Do you have days where you feel that slightly edgy sense that people are staring at you? Watching and judging your every move?
For me it’s worse on days where I’m stressed and out of sorts – on normal days I’d shrug it off, or read it positively as human connection. But on stressed, anxious days where I’m over caffeinated and adrenal, those stares feel less like connection and more like threat – and even a glance can feel edgy.
I know I’m not alone on this one – I hear about it from clients all the time and I’m hearing about it much more post Covid which makes me think social anxiety has dialed up for most of us since we emerged blinking out of our lockdown caves.
Sometimes naming these painful moments can help though, can’t they? It soothed me somehow to discover that the why is everyone staring at me today paranoia has a name. It’s called the “spotlight effect” by social psychologists.
And I think the name of the condition with its Hollywood movie echoes, also contains the germ of a solution. The spotlight effect as a name captures perfectly the feeling that you’ve woken up in a bad thriller where the camera is following your every mis-step.
But when you take a step back, and a breath or two you remember that life isn’t like a movie, is it?
You’re only the main character in your own life. We get to be best supporting actor to those we love, but to most people we are minor roles, and often just walk on parts. And the secret to diffusing the anxiety of the spotlight effect is to enjoy remembering to embrace and be thankful for our walk on status in the lives of others.
When you accept the fact that very few people are giving you much attention, because they are far too busy worrying about themselves, you start to free yourself from the grip of the spotlight and find space and ease in being a walk on part in life. Most of the time if they are looking at you it’s not personal. They are dealing with their own issues, or if they actually are staring – it’s momentary. They might just like your smile, or have noticed something you’re wearing. And when those looks come, the best solution can often be to offer an open smile right back, acting as if the look was meant in goodwill – even if it wasn’t.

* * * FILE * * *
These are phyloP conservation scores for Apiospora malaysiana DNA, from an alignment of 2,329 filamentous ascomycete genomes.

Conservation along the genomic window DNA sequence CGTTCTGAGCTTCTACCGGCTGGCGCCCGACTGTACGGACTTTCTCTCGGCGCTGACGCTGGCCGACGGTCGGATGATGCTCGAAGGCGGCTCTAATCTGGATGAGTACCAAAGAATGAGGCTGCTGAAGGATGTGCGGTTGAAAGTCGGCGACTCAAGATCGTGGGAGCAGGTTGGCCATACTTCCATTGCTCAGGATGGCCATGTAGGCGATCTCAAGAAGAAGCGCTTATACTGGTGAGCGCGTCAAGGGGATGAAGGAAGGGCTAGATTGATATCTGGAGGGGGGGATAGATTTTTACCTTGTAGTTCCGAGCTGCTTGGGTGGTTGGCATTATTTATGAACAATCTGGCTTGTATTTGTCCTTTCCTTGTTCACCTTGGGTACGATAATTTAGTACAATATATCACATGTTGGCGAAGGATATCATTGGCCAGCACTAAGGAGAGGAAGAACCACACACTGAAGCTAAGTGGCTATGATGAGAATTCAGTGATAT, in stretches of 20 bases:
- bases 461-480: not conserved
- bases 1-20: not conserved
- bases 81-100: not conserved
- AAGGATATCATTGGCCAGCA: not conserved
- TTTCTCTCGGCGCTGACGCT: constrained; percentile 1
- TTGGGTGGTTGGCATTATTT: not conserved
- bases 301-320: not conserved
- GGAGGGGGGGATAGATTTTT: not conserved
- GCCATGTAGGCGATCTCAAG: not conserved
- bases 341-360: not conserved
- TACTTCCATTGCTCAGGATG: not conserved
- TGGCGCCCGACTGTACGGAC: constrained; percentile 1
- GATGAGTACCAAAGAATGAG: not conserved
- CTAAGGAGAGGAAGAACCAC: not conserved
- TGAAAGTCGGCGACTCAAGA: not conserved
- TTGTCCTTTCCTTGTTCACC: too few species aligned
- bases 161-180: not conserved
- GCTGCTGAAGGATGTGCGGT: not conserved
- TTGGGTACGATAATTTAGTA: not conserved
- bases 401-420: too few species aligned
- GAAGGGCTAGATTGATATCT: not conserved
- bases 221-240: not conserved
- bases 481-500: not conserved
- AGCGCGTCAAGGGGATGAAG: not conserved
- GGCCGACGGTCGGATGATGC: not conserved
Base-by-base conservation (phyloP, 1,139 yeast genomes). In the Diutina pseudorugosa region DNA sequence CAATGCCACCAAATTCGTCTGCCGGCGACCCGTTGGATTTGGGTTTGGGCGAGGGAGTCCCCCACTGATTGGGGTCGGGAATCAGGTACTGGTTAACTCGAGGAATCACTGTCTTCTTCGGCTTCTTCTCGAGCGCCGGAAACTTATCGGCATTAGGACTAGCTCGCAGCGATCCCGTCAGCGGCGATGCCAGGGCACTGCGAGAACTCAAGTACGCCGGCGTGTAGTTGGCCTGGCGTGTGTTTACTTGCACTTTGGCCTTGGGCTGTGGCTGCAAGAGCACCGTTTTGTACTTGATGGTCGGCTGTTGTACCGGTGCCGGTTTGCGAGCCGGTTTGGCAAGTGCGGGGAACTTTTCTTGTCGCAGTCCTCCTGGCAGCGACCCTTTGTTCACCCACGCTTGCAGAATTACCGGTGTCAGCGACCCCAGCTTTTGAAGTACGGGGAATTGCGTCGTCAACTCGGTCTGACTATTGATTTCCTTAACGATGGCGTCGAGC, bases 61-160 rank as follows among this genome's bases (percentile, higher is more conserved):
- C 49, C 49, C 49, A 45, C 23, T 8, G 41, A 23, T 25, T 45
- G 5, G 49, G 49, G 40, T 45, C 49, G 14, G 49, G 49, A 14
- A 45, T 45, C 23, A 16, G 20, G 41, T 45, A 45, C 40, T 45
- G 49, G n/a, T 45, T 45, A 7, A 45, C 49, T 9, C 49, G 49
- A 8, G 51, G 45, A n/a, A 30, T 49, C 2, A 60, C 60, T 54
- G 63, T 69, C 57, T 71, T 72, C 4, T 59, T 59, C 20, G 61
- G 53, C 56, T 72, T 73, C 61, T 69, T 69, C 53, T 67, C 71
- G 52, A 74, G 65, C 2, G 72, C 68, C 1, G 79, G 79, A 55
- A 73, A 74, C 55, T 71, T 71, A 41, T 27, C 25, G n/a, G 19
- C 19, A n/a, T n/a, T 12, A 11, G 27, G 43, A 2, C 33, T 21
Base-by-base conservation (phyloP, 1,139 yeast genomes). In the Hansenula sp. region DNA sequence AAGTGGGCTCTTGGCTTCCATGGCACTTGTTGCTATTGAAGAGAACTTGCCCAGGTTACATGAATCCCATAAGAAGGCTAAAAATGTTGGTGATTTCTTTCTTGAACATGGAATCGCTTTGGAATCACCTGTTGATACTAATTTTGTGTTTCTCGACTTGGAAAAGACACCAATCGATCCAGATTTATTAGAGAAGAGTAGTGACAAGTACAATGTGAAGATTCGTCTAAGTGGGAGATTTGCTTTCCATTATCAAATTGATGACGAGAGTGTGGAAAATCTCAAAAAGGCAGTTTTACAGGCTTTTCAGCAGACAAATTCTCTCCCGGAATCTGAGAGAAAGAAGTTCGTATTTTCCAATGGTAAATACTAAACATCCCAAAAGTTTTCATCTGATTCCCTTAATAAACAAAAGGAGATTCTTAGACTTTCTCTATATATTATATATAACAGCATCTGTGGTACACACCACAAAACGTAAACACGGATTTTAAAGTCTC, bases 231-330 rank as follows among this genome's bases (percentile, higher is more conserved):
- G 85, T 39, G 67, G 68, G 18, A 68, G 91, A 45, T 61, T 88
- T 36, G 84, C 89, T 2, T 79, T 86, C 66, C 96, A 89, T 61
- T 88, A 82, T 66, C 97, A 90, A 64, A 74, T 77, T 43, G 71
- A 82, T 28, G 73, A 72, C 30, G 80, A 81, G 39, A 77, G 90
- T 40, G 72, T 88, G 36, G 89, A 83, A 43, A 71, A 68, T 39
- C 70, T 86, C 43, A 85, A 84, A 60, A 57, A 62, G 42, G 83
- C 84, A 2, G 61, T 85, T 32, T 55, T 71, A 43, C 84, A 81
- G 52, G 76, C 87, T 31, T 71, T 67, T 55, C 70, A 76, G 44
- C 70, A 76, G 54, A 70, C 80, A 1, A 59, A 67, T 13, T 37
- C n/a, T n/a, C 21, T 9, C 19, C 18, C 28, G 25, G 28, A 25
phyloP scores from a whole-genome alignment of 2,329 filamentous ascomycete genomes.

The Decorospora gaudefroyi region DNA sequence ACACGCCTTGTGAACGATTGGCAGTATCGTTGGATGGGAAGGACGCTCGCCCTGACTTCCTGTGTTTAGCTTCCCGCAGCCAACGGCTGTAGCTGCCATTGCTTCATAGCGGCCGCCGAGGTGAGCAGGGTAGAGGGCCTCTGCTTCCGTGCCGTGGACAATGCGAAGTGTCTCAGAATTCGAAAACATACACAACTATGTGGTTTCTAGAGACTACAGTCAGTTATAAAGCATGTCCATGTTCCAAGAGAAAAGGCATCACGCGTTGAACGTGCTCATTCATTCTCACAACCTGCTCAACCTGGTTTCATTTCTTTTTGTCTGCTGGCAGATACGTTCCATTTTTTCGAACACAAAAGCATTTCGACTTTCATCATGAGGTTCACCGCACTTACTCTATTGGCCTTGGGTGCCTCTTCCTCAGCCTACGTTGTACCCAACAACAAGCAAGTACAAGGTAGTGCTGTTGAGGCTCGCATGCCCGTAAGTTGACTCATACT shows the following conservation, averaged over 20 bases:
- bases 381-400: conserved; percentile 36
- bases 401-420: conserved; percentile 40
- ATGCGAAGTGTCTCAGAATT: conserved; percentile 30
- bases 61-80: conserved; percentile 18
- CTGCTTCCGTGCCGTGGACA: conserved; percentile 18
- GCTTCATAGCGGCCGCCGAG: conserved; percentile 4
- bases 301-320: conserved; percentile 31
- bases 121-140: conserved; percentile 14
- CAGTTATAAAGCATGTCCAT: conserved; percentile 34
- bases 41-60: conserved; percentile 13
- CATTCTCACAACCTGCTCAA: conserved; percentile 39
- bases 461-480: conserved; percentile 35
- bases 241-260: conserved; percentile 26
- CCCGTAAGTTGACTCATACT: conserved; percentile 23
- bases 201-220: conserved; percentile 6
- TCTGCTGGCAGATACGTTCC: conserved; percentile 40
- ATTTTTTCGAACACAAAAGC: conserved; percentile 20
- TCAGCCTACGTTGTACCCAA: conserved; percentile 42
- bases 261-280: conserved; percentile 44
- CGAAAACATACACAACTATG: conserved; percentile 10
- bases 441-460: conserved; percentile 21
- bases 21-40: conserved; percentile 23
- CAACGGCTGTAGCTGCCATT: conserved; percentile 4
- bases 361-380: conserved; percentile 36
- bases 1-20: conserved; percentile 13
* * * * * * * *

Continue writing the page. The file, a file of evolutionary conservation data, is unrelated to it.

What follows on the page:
It’s also really helpful to remember that not only are most people rarely thinking about you, they also have no idea what you’re thinking. There’s no voice over of your internal monologue to give the game away.
Remembering all of that, when those spotlight moments hit now, I give myself a bit of 1940s tough love. I remember the words of Mother Mitford to her power house daughters. “Don’t put on airs, dear; nobody’s looking at you.” It’s remarkably freeing…
I shared a short video about this earlier in the week which you can watch by clicking on the link below.
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